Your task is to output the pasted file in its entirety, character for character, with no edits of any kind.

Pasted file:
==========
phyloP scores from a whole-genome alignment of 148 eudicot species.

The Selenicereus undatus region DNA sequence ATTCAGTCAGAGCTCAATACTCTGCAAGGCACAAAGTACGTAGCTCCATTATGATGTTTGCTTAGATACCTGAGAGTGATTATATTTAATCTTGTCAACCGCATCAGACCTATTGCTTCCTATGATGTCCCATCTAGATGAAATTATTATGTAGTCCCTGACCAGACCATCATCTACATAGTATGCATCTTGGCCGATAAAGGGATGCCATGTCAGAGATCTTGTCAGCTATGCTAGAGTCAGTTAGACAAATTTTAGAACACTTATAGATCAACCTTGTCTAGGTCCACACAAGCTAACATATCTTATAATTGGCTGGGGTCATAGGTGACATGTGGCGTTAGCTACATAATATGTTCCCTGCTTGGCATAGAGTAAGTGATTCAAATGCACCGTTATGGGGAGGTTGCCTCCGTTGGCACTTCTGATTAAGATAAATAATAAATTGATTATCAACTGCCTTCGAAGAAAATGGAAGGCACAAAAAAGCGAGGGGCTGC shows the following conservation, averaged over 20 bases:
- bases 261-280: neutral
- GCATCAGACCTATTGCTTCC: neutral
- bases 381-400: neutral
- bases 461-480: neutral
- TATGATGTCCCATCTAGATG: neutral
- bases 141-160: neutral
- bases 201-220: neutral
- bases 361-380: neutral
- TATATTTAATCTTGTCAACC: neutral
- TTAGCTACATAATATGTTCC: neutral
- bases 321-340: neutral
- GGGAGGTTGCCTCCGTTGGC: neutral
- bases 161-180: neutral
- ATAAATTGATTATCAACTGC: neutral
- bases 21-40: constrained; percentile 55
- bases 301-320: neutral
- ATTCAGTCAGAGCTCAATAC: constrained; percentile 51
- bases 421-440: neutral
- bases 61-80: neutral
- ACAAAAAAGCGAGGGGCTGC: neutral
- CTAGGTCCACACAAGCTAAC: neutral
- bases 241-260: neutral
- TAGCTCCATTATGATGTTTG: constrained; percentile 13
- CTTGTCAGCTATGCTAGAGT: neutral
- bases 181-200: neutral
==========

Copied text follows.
phyloP scores from a whole-genome alignment of 148 eudicot species.

The Selenicereus undatus region DNA sequence ATTCAGTCAGAGCTCAATACTCTGCAAGGCACAAAGTACGTAGCTCCATTATGATGTTTGCTTAGATACCTGAGAGTGATTATATTTAATCTTGTCAACCGCATCAGACCTATTGCTTCCTATGATGTCCCATCTAGATGAAATTATTATGTAGTCCCTGACCAGACCATCATCTACATAGTATGCATCTTGGCCGATAAAGGGATGCCATGTCAGAGATCTTGTCAGCTATGCTAGAGTCAGTTAGACAAATTTTAGAACACTTATAGATCAACCTTGTCTAGGTCCACACAAGCTAACATATCTTATAATTGGCTGGGGTCATAGGTGACATGTGGCGTTAGCTACATAATATGTTCCCTGCTTGGCATAGAGTAAGTGATTCAAATGCACCGTTATGGGGAGGTTGCCTCCGTTGGCACTTCTGATTAAGATAAATAATAAATTGATTATCAACTGCCTTCGAAGAAAATGGAAGGCACAAAAAAGCGAGGGGCTGC shows the following conservation, averaged over 20 bases:
- bases 261-280: neutral
- GCATCAGACCTATTGCTTCC: neutral
- bases 381-400: neutral
- bases 461-480: neutral
- TATGATGTCCCATCTAGATG: neutral
- bases 141-160: neutral
- bases 201-220: neutral
- bases 361-380: neutral
- TATATTTAATCTTGTCAACC: neutral
- TTAGCTACATAATATGTTCC: neutral
- bases 321-340: neutral
- GGGAGGTTGCCTCCGTTGGC: neutral
- bases 161-180: neutral
- ATAAATTGATTATCAACTGC: neutral
- bases 21-40: constrained; percentile 55
- bases 301-320: neutral
- ATTCAGTCAGAGCTCAATAC: constrained; percentile 51
- bases 421-440: neutral
- bases 61-80: neutral
- ACAAAAAAGCGAGGGGCTGC: neutral
- CTAGGTCCACACAAGCTAAC: neutral
- bases 241-260: neutral
- TAGCTCCATTATGATGTTTG: constrained; percentile 13
- CTTGTCAGCTATGCTAGAGT: neutral
- bases 181-200: neutral